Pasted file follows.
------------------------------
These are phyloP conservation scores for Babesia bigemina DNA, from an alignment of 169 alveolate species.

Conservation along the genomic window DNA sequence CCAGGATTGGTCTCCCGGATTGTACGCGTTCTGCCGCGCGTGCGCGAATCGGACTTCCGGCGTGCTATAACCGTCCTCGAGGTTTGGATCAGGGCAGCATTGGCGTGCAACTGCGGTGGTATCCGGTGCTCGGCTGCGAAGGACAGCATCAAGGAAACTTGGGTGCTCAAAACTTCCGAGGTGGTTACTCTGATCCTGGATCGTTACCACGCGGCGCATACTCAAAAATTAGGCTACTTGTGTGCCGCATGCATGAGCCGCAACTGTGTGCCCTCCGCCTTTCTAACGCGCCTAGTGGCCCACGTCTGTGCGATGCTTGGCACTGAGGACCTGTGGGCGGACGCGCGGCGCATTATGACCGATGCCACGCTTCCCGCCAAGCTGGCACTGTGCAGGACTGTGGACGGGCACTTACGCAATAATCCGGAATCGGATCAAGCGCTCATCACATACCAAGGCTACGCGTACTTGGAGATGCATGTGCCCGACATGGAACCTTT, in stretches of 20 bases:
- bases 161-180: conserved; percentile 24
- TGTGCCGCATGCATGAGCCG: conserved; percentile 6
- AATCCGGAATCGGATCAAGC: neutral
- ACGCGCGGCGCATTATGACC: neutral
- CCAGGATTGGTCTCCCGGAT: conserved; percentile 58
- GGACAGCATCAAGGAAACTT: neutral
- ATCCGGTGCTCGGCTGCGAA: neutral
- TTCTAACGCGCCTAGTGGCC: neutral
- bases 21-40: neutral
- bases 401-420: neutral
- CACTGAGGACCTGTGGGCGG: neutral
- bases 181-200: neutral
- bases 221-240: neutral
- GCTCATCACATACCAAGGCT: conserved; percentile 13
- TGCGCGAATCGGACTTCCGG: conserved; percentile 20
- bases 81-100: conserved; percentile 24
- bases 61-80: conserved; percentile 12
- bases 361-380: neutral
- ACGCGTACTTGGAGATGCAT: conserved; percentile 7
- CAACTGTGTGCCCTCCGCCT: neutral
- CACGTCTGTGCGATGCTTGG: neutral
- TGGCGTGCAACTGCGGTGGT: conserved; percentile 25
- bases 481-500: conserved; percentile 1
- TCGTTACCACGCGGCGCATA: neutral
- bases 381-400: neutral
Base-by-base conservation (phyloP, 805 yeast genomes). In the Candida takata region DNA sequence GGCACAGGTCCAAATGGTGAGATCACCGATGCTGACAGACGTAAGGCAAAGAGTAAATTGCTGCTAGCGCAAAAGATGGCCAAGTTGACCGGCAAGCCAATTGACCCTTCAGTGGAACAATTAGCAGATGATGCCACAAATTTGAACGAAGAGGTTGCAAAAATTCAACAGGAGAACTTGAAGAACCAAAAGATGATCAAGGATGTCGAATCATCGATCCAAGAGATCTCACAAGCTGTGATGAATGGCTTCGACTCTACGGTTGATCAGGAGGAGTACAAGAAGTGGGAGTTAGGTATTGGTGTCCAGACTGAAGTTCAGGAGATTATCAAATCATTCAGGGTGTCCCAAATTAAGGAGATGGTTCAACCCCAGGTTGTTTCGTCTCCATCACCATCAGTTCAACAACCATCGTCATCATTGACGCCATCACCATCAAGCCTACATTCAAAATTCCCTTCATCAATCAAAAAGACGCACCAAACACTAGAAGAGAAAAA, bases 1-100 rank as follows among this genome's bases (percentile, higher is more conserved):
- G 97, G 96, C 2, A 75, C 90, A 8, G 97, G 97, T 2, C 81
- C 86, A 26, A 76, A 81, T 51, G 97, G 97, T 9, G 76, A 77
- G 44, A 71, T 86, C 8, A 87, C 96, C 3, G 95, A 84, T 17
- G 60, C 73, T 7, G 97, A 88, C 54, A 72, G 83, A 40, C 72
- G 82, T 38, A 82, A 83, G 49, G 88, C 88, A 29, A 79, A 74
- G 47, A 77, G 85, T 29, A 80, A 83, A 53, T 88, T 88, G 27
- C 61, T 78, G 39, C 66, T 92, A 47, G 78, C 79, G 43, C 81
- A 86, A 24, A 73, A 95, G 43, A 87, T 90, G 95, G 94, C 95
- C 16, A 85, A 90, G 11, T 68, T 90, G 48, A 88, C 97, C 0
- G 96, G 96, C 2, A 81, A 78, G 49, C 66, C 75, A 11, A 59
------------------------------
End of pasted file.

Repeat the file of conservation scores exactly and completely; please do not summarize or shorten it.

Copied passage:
These are phyloP conservation scores for Babesia bigemina DNA, from an alignment of 169 alveolate species.

Conservation along the genomic window DNA sequence CCAGGATTGGTCTCCCGGATTGTACGCGTTCTGCCGCGCGTGCGCGAATCGGACTTCCGGCGTGCTATAACCGTCCTCGAGGTTTGGATCAGGGCAGCATTGGCGTGCAACTGCGGTGGTATCCGGTGCTCGGCTGCGAAGGACAGCATCAAGGAAACTTGGGTGCTCAAAACTTCCGAGGTGGTTACTCTGATCCTGGATCGTTACCACGCGGCGCATACTCAAAAATTAGGCTACTTGTGTGCCGCATGCATGAGCCGCAACTGTGTGCCCTCCGCCTTTCTAACGCGCCTAGTGGCCCACGTCTGTGCGATGCTTGGCACTGAGGACCTGTGGGCGGACGCGCGGCGCATTATGACCGATGCCACGCTTCCCGCCAAGCTGGCACTGTGCAGGACTGTGGACGGGCACTTACGCAATAATCCGGAATCGGATCAAGCGCTCATCACATACCAAGGCTACGCGTACTTGGAGATGCATGTGCCCGACATGGAACCTTT, in stretches of 20 bases:
- bases 161-180: conserved; percentile 24
- TGTGCCGCATGCATGAGCCG: conserved; percentile 6
- AATCCGGAATCGGATCAAGC: neutral
- ACGCGCGGCGCATTATGACC: neutral
- CCAGGATTGGTCTCCCGGAT: conserved; percentile 58
- GGACAGCATCAAGGAAACTT: neutral
- ATCCGGTGCTCGGCTGCGAA: neutral
- TTCTAACGCGCCTAGTGGCC: neutral
- bases 21-40: neutral
- bases 401-420: neutral
- CACTGAGGACCTGTGGGCGG: neutral
- bases 181-200: neutral
- bases 221-240: neutral
- GCTCATCACATACCAAGGCT: conserved; percentile 13
- TGCGCGAATCGGACTTCCGG: conserved; percentile 20
- bases 81-100: conserved; percentile 24
- bases 61-80: conserved; percentile 12
- bases 361-380: neutral
- ACGCGTACTTGGAGATGCAT: conserved; percentile 7
- CAACTGTGTGCCCTCCGCCT: neutral
- CACGTCTGTGCGATGCTTGG: neutral
- TGGCGTGCAACTGCGGTGGT: conserved; percentile 25
- bases 481-500: conserved; percentile 1
- TCGTTACCACGCGGCGCATA: neutral
- bases 381-400: neutral
Base-by-base conservation (phyloP, 805 yeast genomes). In the Candida takata region DNA sequence GGCACAGGTCCAAATGGTGAGATCACCGATGCTGACAGACGTAAGGCAAAGAGTAAATTGCTGCTAGCGCAAAAGATGGCCAAGTTGACCGGCAAGCCAATTGACCCTTCAGTGGAACAATTAGCAGATGATGCCACAAATTTGAACGAAGAGGTTGCAAAAATTCAACAGGAGAACTTGAAGAACCAAAAGATGATCAAGGATGTCGAATCATCGATCCAAGAGATCTCACAAGCTGTGATGAATGGCTTCGACTCTACGGTTGATCAGGAGGAGTACAAGAAGTGGGAGTTAGGTATTGGTGTCCAGACTGAAGTTCAGGAGATTATCAAATCATTCAGGGTGTCCCAAATTAAGGAGATGGTTCAACCCCAGGTTGTTTCGTCTCCATCACCATCAGTTCAACAACCATCGTCATCATTGACGCCATCACCATCAAGCCTACATTCAAAATTCCCTTCATCAATCAAAAAGACGCACCAAACACTAGAAGAGAAAAA, bases 1-100 rank as follows among this genome's bases (percentile, higher is more conserved):
- G 97, G 96, C 2, A 75, C 90, A 8, G 97, G 97, T 2, C 81
- C 86, A 26, A 76, A 81, T 51, G 97, G 97, T 9, G 76, A 77
- G 44, A 71, T 86, C 8, A 87, C 96, C 3, G 95, A 84, T 17
- G 60, C 73, T 7, G 97, A 88, C 54, A 72, G 83, A 40, C 72
- G 82, T 38, A 82, A 83, G 49, G 88, C 88, A 29, A 79, A 74
- G 47, A 77, G 85, T 29, A 80, A 83, A 53, T 88, T 88, G 27
- C 61, T 78, G 39, C 66, T 92, A 47, G 78, C 79, G 43, C 81
- A 86, A 24, A 73, A 95, G 43, A 87, T 90, G 95, G 94, C 95
- C 16, A 85, A 90, G 11, T 68, T 90, G 48, A 88, C 97, C 0
- G 96, G 96, C 2, A 81, A 78, G 49, C 66, C 75, A 11, A 59